Drawing On Faith, Justin Martin Spreads Word Of His Hero Through Comics
Justin Martin grew up in Lynwood, Calif., near Compton, an area known for its high crime rate. When he was 8 years old, his cousin Alfred was shot and killed over a Walkman. Alfred was a senior in high school, was on the honor roll, and competed on the football and track teams. He was just weeks away from attending the University of California at Los Angeles on scholarship.
“You couldn’t ask for a better person,” says Martin, assistant professor of psychology at Whitworth. “He was someone to model and look up to.” Following Alfred’s death, Martin’s aunt gave him the one thing she knew would remind him of his hero: Alfred’s comic book collection, which Martin loved. As a child, he had immersed himself in the world of superheroes, watching cartoons and collecting cards. But during middle school he put superheroes aside after he discovered a love for Jesus Christ.
Martin’s father worked on Chevron’s oil rigs in Alaska and was often away from home, leading Martin to spend stretches of time with his great-aunt. “She would pray for an hour or more a day,” he says. “You know, the anointing oils on our heads. I got a lot of the foundation there, and in high school I decided to get baptized. That was the point I was feeling like I was making a choice to create a better relationship with God.”
In college, at the University of California, Berkeley, Martin led a Bible study, majored in social welfare and minored in education. One of the classes he took was Developmental Psychology for Educators. “A lightbulb just went off,” he says, grinning. “I fell in love with development and change and stability over time, and never looked back.”
During graduate school at Harvard, where Martin earned a master’s in education, he rediscovered his childhood passion for comic books and superheroes. But his renewed interest now lay in the moral, social and political parallels he identified between the stories and real life. He decided to incorporate this interest into his studies. For one course’s final paper, he wrote about using X-Men cartoons as a pedagogical tool for teaching critical thinking, conflict resolution and tolerance. For another research project, he visited elementary school classrooms and had the children complete a questionnaire about their attitudes toward popular superheroes. This project became one of the required qualifying papers for his doctoral program at UC Berkeley and was published in The Journal of Moral Education.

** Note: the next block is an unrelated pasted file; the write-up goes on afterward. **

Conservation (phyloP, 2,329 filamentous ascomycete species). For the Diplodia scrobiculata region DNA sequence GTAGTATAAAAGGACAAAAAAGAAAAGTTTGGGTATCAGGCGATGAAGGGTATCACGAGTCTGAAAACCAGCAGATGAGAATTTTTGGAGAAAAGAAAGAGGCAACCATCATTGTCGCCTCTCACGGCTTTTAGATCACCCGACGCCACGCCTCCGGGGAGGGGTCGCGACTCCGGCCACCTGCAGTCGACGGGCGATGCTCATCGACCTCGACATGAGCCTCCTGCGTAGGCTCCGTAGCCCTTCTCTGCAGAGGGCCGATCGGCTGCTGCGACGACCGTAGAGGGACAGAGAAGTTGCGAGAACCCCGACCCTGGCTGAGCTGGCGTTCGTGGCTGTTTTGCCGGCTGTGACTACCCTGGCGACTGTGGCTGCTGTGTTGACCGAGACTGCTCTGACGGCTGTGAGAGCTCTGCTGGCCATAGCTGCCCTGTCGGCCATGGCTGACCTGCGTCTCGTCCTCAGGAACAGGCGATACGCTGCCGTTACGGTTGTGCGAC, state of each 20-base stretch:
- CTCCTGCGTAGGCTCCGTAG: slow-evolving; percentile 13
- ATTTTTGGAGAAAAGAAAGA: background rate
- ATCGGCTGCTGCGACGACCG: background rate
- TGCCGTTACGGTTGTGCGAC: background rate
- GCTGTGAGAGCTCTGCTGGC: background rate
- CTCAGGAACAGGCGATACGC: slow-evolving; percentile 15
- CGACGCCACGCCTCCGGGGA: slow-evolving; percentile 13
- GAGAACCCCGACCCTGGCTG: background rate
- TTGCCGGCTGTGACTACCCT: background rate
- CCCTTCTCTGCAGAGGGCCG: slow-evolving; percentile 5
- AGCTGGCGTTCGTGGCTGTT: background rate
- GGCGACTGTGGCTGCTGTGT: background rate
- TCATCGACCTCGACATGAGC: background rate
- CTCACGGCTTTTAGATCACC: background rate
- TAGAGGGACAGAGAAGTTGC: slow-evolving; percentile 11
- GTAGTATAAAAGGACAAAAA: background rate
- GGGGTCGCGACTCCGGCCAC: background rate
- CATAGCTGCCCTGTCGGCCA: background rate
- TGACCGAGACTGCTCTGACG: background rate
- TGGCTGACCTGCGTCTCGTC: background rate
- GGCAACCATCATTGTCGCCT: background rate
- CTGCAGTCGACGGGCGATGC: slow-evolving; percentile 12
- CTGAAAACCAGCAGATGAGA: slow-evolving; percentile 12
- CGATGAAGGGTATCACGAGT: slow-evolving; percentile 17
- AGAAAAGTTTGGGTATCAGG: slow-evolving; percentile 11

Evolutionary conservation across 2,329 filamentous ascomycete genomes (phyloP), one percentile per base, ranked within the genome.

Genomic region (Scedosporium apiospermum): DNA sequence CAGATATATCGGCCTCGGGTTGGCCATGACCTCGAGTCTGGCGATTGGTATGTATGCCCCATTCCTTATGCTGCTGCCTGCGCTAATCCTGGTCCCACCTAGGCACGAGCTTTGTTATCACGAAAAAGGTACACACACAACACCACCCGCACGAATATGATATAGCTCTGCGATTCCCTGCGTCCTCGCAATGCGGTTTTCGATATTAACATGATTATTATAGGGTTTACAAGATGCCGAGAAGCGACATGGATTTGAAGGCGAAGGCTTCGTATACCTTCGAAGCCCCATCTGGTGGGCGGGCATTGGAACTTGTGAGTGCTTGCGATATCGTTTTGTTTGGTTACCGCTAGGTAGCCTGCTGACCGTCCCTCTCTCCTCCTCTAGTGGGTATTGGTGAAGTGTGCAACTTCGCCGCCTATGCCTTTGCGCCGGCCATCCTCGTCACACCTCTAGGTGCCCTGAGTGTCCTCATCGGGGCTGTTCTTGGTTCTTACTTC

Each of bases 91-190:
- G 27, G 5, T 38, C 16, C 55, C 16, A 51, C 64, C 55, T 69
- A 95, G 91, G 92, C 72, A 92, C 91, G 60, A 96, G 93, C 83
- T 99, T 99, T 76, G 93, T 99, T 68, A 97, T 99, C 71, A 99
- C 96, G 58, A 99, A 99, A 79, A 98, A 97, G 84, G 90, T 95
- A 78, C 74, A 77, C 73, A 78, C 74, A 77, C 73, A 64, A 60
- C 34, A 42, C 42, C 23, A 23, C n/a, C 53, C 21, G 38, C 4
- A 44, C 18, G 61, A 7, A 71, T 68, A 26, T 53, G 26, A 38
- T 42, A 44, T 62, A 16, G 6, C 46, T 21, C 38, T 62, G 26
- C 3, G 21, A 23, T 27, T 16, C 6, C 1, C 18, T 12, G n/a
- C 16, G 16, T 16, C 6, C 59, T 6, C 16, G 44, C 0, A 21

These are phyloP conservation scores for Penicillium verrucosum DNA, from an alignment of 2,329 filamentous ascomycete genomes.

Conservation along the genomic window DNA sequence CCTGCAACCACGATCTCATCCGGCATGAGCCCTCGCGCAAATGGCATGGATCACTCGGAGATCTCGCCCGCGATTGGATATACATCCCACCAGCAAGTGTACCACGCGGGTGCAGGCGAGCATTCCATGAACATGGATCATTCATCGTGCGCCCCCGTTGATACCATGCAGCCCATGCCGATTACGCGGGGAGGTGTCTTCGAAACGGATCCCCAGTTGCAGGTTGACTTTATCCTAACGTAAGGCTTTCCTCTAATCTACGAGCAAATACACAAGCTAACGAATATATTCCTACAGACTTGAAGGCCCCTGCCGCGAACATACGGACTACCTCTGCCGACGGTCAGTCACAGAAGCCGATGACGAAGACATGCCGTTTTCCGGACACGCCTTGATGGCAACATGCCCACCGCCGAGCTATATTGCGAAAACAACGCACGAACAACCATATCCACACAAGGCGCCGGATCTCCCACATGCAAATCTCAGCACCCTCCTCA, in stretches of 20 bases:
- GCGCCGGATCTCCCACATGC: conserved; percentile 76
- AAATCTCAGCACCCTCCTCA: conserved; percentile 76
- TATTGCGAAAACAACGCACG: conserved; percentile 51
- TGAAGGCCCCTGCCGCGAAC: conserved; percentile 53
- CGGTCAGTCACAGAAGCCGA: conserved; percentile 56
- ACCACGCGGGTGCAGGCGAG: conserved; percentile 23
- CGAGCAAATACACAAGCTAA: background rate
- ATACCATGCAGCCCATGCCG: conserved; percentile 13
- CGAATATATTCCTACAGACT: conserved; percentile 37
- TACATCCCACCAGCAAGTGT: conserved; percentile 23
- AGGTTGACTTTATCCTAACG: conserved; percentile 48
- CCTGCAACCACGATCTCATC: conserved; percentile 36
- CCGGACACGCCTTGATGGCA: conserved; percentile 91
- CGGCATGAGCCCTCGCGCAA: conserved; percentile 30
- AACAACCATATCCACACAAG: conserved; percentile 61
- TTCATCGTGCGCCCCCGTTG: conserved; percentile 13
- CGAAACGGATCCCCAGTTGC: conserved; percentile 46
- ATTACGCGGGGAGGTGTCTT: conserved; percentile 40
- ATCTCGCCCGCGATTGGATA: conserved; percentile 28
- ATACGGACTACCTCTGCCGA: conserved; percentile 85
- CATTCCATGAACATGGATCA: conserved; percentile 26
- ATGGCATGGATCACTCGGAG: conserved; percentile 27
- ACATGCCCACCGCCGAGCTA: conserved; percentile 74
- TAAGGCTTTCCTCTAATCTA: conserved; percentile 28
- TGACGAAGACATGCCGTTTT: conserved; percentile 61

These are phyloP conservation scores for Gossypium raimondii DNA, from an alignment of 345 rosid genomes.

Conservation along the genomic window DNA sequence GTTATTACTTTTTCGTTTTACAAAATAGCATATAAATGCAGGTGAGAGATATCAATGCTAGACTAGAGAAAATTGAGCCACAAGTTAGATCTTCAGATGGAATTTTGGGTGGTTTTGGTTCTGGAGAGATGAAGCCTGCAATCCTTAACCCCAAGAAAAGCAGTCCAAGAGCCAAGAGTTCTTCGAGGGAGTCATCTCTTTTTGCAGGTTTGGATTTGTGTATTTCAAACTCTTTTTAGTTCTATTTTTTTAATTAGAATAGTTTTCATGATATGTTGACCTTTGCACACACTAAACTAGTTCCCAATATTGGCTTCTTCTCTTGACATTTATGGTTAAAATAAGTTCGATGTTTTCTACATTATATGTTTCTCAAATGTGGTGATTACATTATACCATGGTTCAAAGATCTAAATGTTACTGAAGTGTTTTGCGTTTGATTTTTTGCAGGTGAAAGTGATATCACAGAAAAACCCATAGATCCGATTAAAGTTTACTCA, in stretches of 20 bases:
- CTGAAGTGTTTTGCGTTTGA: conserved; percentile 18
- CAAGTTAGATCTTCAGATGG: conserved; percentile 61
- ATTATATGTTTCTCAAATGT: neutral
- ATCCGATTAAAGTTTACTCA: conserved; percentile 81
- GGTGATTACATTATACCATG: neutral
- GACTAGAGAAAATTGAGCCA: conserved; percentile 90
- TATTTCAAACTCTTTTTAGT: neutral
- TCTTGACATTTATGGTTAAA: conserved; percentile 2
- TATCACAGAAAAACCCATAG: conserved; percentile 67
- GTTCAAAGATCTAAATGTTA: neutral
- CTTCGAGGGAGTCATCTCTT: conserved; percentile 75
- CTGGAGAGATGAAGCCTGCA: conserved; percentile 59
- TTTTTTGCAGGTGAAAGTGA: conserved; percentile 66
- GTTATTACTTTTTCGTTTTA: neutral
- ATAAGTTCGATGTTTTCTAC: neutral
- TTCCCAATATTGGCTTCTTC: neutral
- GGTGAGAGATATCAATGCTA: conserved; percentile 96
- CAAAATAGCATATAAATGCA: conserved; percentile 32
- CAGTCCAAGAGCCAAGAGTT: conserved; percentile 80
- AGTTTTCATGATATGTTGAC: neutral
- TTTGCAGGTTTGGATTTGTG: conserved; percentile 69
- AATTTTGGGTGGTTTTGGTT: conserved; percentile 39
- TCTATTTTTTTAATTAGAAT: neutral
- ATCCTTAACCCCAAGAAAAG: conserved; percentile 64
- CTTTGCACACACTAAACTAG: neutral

In recent years, Martin’s academic passion has evolved to include creative expression that incorporates his faith. He founded the comic book company R-Squared Comicz, which tells stories from a Christian worldview and seeks to engage both Christian and secular readers.
He also creates comic books that explore how we relate to God and to each other. Closest to his heart is Lightweightz, which was inspired by 1 Corinthians 12:7, “Now to each one the manifestation of the Spirit is given for the common good.” This comic depicts eight teenagers in California who discover they have unique abilities, and it explores a variety of themes as each character struggles to make sense of their ability.
Whitworth students are now discovering what superheroes can teach us about morality (on Martin’s faculty webpage, the “Areas of Specialization/Expertise” section lists “Socio- Martin incorporates elements of popular comic book-based movies like The Dark Knight and Captain America: Civil War. “Superhero narratives can provide opportunities for students to engage with and evaluate social and moral concepts relevant to social life,” he says. These explorations include the areas of law, government and authority, as well as harm, justice and rights within societies.
Martin, who joined the Whitworth faculty in 2015, is currently working on two research projects: one that investigates people’s social and moral understandings of different types of heroes, and another on heroes and villains. He’s also writing a theoretical paper that draws connections between the common social and moral themes of superhero narratives and developmental theory.
Martin has grown leaps and bounds from the young boy who was devastated by his cousin’s death and searching for his own path through life. He is now a young man spreading the word of his true hero, Jesus Christ, through comics, and challenging his students and academia at large to consider societal issues from a superhero’s stance. Even so, he has retained a childlike delight for all things comics. “I’m still ‘geeked-out’ over my comic card collection,” he says, “which is sitting in my closet, by the way.”
Visit rscomicz.com to view the comic books Martin has created, to learn the fascinating meaning behind the name of his company, and to discover why the world needs Christian comic-book creators.
View a KXLY Channel 4 interview with Martin on superheroes in academia at kxly.com/news/whitworths-super-professor-1/665427539
This article was originally published on Whitworth Today, a magazine published twice annually by Whitworth University. It is reposted here with permission of the author, Trisha Coder.